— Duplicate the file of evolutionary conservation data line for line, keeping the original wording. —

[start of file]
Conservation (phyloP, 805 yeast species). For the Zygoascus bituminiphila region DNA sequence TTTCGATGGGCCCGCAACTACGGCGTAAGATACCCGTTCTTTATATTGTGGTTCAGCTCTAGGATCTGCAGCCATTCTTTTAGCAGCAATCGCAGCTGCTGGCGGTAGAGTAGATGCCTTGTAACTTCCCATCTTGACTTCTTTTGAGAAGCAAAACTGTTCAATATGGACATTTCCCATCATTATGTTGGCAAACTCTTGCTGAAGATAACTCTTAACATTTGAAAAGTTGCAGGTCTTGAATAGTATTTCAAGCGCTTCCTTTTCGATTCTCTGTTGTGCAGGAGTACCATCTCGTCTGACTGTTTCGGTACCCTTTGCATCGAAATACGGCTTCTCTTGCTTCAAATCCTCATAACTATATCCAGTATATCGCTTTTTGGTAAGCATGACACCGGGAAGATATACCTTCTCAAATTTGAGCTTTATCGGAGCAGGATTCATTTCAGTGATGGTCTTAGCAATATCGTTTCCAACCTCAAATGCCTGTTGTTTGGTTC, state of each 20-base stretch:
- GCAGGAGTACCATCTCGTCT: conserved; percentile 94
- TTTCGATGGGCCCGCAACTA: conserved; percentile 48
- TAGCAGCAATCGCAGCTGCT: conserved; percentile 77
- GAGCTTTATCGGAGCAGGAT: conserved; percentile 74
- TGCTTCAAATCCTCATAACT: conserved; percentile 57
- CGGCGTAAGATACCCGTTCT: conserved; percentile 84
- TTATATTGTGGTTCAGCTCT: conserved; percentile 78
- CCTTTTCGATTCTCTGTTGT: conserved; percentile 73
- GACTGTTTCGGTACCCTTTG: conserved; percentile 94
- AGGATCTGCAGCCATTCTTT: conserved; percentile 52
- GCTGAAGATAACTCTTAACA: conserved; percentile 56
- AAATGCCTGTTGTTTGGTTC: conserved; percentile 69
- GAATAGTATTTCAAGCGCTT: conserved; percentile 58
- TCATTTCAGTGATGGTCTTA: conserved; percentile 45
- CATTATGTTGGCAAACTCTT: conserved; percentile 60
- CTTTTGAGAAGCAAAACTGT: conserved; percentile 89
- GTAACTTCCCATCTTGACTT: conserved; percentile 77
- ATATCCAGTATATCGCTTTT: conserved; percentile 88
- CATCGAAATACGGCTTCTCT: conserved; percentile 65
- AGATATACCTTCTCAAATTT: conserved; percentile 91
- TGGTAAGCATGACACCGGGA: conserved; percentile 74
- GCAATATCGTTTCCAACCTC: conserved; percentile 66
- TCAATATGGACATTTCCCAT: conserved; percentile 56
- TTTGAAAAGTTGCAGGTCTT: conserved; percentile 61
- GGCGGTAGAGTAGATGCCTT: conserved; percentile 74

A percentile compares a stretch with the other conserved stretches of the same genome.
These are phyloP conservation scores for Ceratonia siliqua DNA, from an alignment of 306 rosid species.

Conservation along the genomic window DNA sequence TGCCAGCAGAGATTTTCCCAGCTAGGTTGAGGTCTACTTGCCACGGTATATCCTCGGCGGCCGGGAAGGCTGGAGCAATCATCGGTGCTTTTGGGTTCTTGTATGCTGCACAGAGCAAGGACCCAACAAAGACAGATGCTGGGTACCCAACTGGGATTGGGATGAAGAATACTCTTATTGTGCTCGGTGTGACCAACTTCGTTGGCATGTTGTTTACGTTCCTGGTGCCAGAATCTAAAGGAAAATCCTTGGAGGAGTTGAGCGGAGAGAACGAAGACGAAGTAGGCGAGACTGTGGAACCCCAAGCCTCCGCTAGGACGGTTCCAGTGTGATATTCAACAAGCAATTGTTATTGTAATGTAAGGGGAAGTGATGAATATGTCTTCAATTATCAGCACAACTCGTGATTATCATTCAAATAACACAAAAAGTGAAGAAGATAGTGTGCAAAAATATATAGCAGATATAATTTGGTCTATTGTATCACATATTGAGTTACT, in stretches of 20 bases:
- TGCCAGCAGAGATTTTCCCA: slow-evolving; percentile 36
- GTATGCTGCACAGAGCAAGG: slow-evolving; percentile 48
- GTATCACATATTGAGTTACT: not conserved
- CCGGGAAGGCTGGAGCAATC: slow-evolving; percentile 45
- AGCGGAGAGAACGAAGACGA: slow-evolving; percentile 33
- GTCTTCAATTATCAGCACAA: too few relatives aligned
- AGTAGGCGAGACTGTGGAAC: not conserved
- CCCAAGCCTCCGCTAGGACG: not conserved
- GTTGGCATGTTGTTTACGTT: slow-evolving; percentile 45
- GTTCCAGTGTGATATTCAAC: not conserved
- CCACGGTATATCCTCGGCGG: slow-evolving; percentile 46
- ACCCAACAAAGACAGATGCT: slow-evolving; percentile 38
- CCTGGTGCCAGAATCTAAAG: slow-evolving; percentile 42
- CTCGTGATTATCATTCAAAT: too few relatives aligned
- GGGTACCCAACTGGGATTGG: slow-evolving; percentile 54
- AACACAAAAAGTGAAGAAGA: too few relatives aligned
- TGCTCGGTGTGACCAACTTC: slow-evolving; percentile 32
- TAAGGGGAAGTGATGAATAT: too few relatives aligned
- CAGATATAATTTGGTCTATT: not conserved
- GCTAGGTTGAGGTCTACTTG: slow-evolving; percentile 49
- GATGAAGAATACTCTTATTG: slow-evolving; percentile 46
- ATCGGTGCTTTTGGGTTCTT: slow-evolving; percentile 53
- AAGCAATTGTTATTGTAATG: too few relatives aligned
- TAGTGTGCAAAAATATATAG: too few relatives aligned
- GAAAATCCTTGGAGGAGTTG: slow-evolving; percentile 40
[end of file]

Conservation (phyloP, 805 yeast species). For the Zygoascus bituminiphila region DNA sequence TTTCGATGGGCCCGCAACTACGGCGTAAGATACCCGTTCTTTATATTGTGGTTCAGCTCTAGGATCTGCAGCCATTCTTTTAGCAGCAATCGCAGCTGCTGGCGGTAGAGTAGATGCCTTGTAACTTCCCATCTTGACTTCTTTTGAGAAGCAAAACTGTTCAATATGGACATTTCCCATCATTATGTTGGCAAACTCTTGCTGAAGATAACTCTTAACATTTGAAAAGTTGCAGGTCTTGAATAGTATTTCAAGCGCTTCCTTTTCGATTCTCTGTTGTGCAGGAGTACCATCTCGTCTGACTGTTTCGGTACCCTTTGCATCGAAATACGGCTTCTCTTGCTTCAAATCCTCATAACTATATCCAGTATATCGCTTTTTGGTAAGCATGACACCGGGAAGATATACCTTCTCAAATTTGAGCTTTATCGGAGCAGGATTCATTTCAGTGATGGTCTTAGCAATATCGTTTCCAACCTCAAATGCCTGTTGTTTGGTTC, state of each 20-base stretch:
- GCAGGAGTACCATCTCGTCT: conserved; percentile 94
- TTTCGATGGGCCCGCAACTA: conserved; percentile 48
- TAGCAGCAATCGCAGCTGCT: conserved; percentile 77
- GAGCTTTATCGGAGCAGGAT: conserved; percentile 74
- TGCTTCAAATCCTCATAACT: conserved; percentile 57
- CGGCGTAAGATACCCGTTCT: conserved; percentile 84
- TTATATTGTGGTTCAGCTCT: conserved; percentile 78
- CCTTTTCGATTCTCTGTTGT: conserved; percentile 73
- GACTGTTTCGGTACCCTTTG: conserved; percentile 94
- AGGATCTGCAGCCATTCTTT: conserved; percentile 52
- GCTGAAGATAACTCTTAACA: conserved; percentile 56
- AAATGCCTGTTGTTTGGTTC: conserved; percentile 69
- GAATAGTATTTCAAGCGCTT: conserved; percentile 58
- TCATTTCAGTGATGGTCTTA: conserved; percentile 45
- CATTATGTTGGCAAACTCTT: conserved; percentile 60
- CTTTTGAGAAGCAAAACTGT: conserved; percentile 89
- GTAACTTCCCATCTTGACTT: conserved; percentile 77
- ATATCCAGTATATCGCTTTT: conserved; percentile 88
- CATCGAAATACGGCTTCTCT: conserved; percentile 65
- AGATATACCTTCTCAAATTT: conserved; percentile 91
- TGGTAAGCATGACACCGGGA: conserved; percentile 74
- GCAATATCGTTTCCAACCTC: conserved; percentile 66
- TCAATATGGACATTTCCCAT: conserved; percentile 56
- TTTGAAAAGTTGCAGGTCTT: conserved; percentile 61
- GGCGGTAGAGTAGATGCCTT: conserved; percentile 74

A percentile compares a stretch with the other conserved stretches of the same genome.
These are phyloP conservation scores for Ceratonia siliqua DNA, from an alignment of 306 rosid species.

Conservation along the genomic window DNA sequence TGCCAGCAGAGATTTTCCCAGCTAGGTTGAGGTCTACTTGCCACGGTATATCCTCGGCGGCCGGGAAGGCTGGAGCAATCATCGGTGCTTTTGGGTTCTTGTATGCTGCACAGAGCAAGGACCCAACAAAGACAGATGCTGGGTACCCAACTGGGATTGGGATGAAGAATACTCTTATTGTGCTCGGTGTGACCAACTTCGTTGGCATGTTGTTTACGTTCCTGGTGCCAGAATCTAAAGGAAAATCCTTGGAGGAGTTGAGCGGAGAGAACGAAGACGAAGTAGGCGAGACTGTGGAACCCCAAGCCTCCGCTAGGACGGTTCCAGTGTGATATTCAACAAGCAATTGTTATTGTAATGTAAGGGGAAGTGATGAATATGTCTTCAATTATCAGCACAACTCGTGATTATCATTCAAATAACACAAAAAGTGAAGAAGATAGTGTGCAAAAATATATAGCAGATATAATTTGGTCTATTGTATCACATATTGAGTTACT, in stretches of 20 bases:
- TGCCAGCAGAGATTTTCCCA: slow-evolving; percentile 36
- GTATGCTGCACAGAGCAAGG: slow-evolving; percentile 48
- GTATCACATATTGAGTTACT: not conserved
- CCGGGAAGGCTGGAGCAATC: slow-evolving; percentile 45
- AGCGGAGAGAACGAAGACGA: slow-evolving; percentile 33
- GTCTTCAATTATCAGCACAA: too few relatives aligned
- AGTAGGCGAGACTGTGGAAC: not conserved
- CCCAAGCCTCCGCTAGGACG: not conserved
- GTTGGCATGTTGTTTACGTT: slow-evolving; percentile 45
- GTTCCAGTGTGATATTCAAC: not conserved
- CCACGGTATATCCTCGGCGG: slow-evolving; percentile 46
- ACCCAACAAAGACAGATGCT: slow-evolving; percentile 38
- CCTGGTGCCAGAATCTAAAG: slow-evolving; percentile 42
- CTCGTGATTATCATTCAAAT: too few relatives aligned
- GGGTACCCAACTGGGATTGG: slow-evolving; percentile 54
- AACACAAAAAGTGAAGAAGA: too few relatives aligned
- TGCTCGGTGTGACCAACTTC: slow-evolving; percentile 32
- TAAGGGGAAGTGATGAATAT: too few relatives aligned
- CAGATATAATTTGGTCTATT: not conserved
- GCTAGGTTGAGGTCTACTTG: slow-evolving; percentile 49
- GATGAAGAATACTCTTATTG: slow-evolving; percentile 46
- ATCGGTGCTTTTGGGTTCTT: slow-evolving; percentile 53
- AAGCAATTGTTATTGTAATG: too few relatives aligned
- TAGTGTGCAAAAATATATAG: too few relatives aligned
- GAAAATCCTTGGAGGAGTTG: slow-evolving; percentile 40